On this day, 9 years ago, I was broken and desperate enough to put meaning and words to the thousand forms of fear and unmanageability that I had created in my life. I admitted to my crippled spirit, that to continue the way I had been living was to die, or worse, live isolated, alone and spiritually desolate. I had become a slave to substances. They twisted my perceptions, personality, my thoughts and feelings. Always conceding to the thought of MORE. It was never enough. As I sat in the Chicago Saint Elizabeth Hospital psych ward on June 3rd 2008, amongst forgotten men and women, I can distinctly remember looking down at my bandaged wrists that covered deep vertical gashes and thinking, ‘No more.’ It was my first sober moment in 3 days, and possibly the greatest moment of clarity I will ever have in my lifetime.
I knew after taking my first sip of champagne at 12 years old that something was different about the way I responded to alcohol. I set out to get drunk; I drank alone, got sick, blacked out, and immediately upon waking the next morning wanted to do it all over again. Any opportunity I found to drink after that, I would strive to ‘toe the line’ somewhere between buzzed and numb; overshooting the mark on a regular basis, always resulting in oblivion, with entire memories and experiences missing from my recollection. You can imagine the compromising and dangerous situations this kind of behavior puts a young woman in.
Truthfully, I didn’t care.
I didn’t want to feel…. I had discovered that drinking and drugs numbed the unmanageable feelings I walked around with constantly. Alcohol became a way to temporarily quiet the steady chatter in my mind that told me I wasn’t good enough, smart enough, thin enough… relief however, was fleeting.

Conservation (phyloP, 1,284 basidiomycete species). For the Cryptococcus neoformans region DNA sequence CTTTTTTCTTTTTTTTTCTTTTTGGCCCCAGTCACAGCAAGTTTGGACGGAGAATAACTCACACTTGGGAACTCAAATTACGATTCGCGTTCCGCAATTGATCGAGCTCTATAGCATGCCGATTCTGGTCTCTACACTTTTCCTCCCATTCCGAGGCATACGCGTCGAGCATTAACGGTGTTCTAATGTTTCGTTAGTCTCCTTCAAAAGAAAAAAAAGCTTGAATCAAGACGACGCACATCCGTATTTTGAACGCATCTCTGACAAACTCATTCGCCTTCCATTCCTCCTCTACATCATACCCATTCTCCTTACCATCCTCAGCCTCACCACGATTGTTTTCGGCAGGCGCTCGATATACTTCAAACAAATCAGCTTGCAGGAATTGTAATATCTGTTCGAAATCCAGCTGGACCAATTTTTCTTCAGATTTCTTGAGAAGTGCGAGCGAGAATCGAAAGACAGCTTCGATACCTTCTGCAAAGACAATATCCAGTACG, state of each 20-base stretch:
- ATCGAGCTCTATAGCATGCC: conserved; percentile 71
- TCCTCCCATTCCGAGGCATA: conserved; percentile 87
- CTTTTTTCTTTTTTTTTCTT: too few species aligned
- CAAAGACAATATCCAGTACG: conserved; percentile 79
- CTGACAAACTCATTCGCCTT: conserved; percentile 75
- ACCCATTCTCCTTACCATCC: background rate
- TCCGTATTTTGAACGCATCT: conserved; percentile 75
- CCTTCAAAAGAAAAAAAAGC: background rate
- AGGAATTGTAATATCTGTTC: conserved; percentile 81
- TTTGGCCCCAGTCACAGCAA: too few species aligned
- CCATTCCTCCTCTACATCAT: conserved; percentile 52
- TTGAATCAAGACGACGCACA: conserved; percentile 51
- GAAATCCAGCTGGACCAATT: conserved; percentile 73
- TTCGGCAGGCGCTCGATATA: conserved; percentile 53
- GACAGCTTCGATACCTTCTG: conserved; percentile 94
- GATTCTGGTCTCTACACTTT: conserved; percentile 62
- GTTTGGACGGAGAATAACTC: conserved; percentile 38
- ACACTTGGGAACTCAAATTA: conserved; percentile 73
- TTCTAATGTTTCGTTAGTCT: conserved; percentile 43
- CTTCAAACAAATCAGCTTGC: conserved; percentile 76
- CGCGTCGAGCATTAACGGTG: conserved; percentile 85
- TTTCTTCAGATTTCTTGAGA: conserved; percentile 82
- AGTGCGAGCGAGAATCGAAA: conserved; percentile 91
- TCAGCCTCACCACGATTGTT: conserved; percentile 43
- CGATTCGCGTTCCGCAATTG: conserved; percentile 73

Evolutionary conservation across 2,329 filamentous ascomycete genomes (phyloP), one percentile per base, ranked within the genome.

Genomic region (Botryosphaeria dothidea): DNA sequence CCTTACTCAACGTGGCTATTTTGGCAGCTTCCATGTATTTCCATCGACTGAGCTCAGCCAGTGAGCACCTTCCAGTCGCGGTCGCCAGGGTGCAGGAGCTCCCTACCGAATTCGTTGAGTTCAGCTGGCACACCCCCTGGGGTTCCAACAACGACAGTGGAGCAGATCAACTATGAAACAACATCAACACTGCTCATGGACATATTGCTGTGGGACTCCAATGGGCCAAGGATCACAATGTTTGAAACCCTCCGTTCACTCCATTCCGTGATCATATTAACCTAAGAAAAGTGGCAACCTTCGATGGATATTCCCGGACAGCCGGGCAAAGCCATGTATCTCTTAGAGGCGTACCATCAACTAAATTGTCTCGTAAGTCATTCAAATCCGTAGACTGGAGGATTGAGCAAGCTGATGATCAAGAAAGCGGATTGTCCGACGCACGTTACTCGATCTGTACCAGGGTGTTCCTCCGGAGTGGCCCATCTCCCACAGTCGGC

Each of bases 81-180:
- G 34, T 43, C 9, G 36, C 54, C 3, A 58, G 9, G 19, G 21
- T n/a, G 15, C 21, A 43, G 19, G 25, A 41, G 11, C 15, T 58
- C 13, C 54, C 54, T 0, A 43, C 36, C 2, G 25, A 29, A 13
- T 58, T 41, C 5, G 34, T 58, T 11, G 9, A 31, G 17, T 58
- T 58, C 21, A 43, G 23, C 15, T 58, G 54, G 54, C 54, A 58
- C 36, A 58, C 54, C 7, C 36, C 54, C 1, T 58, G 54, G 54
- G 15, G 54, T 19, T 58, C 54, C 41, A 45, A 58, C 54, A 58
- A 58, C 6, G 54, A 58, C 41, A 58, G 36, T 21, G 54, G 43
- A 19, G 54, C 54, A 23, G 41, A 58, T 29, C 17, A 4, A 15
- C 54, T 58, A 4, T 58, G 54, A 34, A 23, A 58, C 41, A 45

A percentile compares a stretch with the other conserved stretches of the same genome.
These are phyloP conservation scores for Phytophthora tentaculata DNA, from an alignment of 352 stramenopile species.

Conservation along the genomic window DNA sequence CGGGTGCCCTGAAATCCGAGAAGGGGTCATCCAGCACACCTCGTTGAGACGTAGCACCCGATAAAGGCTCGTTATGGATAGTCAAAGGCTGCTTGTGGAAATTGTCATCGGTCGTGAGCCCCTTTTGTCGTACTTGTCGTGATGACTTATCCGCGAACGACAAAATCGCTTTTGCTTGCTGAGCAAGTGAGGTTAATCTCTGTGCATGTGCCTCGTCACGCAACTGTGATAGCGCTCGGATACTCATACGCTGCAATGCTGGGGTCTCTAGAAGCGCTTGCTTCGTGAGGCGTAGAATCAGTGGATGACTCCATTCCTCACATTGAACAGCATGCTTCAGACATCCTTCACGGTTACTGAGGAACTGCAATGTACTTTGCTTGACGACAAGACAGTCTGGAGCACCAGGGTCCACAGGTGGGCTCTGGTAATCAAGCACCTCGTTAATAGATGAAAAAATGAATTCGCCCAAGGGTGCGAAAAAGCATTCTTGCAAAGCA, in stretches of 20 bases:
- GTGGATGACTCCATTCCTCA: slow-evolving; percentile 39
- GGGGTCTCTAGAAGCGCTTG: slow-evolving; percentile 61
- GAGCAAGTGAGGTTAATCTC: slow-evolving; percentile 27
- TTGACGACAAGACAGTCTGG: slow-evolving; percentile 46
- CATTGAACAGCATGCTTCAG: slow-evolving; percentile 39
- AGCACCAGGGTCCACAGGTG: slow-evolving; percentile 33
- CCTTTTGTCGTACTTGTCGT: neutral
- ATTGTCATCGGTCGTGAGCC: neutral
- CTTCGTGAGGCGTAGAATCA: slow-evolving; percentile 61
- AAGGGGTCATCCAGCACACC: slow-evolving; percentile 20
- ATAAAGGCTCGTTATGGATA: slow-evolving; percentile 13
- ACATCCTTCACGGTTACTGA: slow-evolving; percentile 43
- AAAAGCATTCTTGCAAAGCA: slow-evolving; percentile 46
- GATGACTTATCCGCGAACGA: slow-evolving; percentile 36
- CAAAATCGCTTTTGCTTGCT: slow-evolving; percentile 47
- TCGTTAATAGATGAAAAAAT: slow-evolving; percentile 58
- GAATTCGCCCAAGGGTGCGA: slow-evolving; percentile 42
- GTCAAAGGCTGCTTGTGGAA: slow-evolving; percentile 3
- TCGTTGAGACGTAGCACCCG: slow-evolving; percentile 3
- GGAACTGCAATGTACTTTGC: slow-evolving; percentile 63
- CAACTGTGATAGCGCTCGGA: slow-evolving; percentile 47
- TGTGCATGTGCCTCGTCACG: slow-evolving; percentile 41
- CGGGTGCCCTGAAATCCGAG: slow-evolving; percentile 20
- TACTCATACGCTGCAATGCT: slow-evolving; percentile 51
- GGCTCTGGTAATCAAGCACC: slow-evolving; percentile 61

At 21 years old I was finally brought to my knees in that hospital, after having every intention of leaving this earth, and I was given a second chance. I was gifted a deep desperation and willingness to never go back to the bottom I had scraped myself off of. For any addict or alcoholic…this is such an incredibly painful, but VALUABLE place to be. I knew in my heart of hearts that I had a problem with drugs and alcohol – and hitting bottom, almost dying, losing everything, was what pushed me to the understanding that I couldn’t live like that anymore.
Fast forward to today… Grace is abundant.
Sobriety has provided many gifts that stretch far beyond the material; Repaired relationships, the courage to pursue my dreams, a beautiful 2-year-old little boy that has never seen either parent drunk, a marriage founded upon spiritual principles. But most importantly, the inner war that I waged upon myself for years has settled and I have finally found peace.
If you are struggling, or have a loved one who is struggling with addiction, there is so much hope to be found. There is a better way of life that is just on the other side of fear and ego - there is a life beyond your wildest dreams.
Grace is within reach. It is available to each and every one of us, we need only believe it and seek. We deserve to live freely, unbound by the chains and confines of addiction; Beyond them, the possibilities are limitless.